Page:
The technologies of genomics and proteomics are powerful tools for discovering novel gene and protein expression responses to disease. Considerable evidence indicates that a genetic basis exists to the causes of sleep-disordered breathing, in particular its most common form of obstructive sleep apnea (OSA), which is characterized by periods of intermittent hypoxia and disrupted sleep. However, the genetic contribution to the pathogenesis of OSA has largely been determined using traditional genetic approaches of family, twin, and linkage studies in clinical populations and quantitative trait loci and targeted gene procedures in animal models of OSA. In contrast to the pathogenesis of OSA, the consequences or sequelae of OSA are highly amenable to genomic and proteomic approaches. Animal studies have assessed changes in gene and protein expression in multiple organ systems in response to intermittent hypoxia and sleep deprivation and uncovered novel gene activation paradigms. The first tentative steps have been made toward applying proteomic analyses of blood and urine from patients with OSA as a potential screening tool for diagnosis in the clinical setting. It is anticipated that genomic and proteomic technologies will become increasingly used in the area of OSA with the unprecedented access to tissue in procedures such as bariatric surgery. OSA represents a severe insult to the oxygenation of tissues and the homeostasis of sleep, and genomic and proteomic approaches hold promise for defining previously unexplored mechanisms and pathways that lead to downstream pathologies, including hypertension, insulin resistance, and neurocognitive dysfunction.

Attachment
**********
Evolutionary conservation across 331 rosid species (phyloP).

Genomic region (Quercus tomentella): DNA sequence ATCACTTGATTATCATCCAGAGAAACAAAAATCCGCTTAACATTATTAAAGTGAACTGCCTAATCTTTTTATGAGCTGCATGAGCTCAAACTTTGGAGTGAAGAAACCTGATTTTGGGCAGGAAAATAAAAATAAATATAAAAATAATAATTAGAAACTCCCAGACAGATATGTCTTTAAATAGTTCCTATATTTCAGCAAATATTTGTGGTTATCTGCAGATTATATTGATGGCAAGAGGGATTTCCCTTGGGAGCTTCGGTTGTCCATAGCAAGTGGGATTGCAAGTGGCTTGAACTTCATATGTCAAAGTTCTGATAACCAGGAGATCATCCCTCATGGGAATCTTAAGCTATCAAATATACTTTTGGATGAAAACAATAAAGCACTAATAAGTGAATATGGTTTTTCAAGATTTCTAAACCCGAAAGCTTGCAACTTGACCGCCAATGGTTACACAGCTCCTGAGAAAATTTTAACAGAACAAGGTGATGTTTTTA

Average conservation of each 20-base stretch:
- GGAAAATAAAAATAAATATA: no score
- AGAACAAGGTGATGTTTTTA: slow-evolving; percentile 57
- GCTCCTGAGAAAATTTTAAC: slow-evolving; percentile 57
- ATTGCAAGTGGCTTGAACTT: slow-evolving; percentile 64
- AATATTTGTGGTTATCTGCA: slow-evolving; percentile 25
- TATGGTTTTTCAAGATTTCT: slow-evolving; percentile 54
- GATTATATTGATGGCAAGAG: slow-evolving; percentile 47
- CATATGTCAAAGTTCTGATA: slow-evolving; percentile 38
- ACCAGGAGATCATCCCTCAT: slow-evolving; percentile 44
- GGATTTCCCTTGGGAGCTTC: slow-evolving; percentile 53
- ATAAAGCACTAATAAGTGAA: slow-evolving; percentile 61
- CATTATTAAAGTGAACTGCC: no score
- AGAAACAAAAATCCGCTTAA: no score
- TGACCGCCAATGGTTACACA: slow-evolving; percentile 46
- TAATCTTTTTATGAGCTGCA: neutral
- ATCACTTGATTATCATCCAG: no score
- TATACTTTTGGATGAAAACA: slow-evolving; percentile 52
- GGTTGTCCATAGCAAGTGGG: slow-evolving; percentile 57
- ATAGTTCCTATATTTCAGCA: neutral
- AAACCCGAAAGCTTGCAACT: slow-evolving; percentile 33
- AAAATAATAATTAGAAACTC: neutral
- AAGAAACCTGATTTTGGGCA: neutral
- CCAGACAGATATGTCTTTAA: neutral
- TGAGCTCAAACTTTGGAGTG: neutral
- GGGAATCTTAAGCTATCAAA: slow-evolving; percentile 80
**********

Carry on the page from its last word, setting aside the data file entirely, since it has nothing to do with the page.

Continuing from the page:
- Insulin resistance
- Intermittent hypoxia
- Obstructive sleep apnea
ASJC Scopus subject areas
- Pulmonary and Respiratory Medicine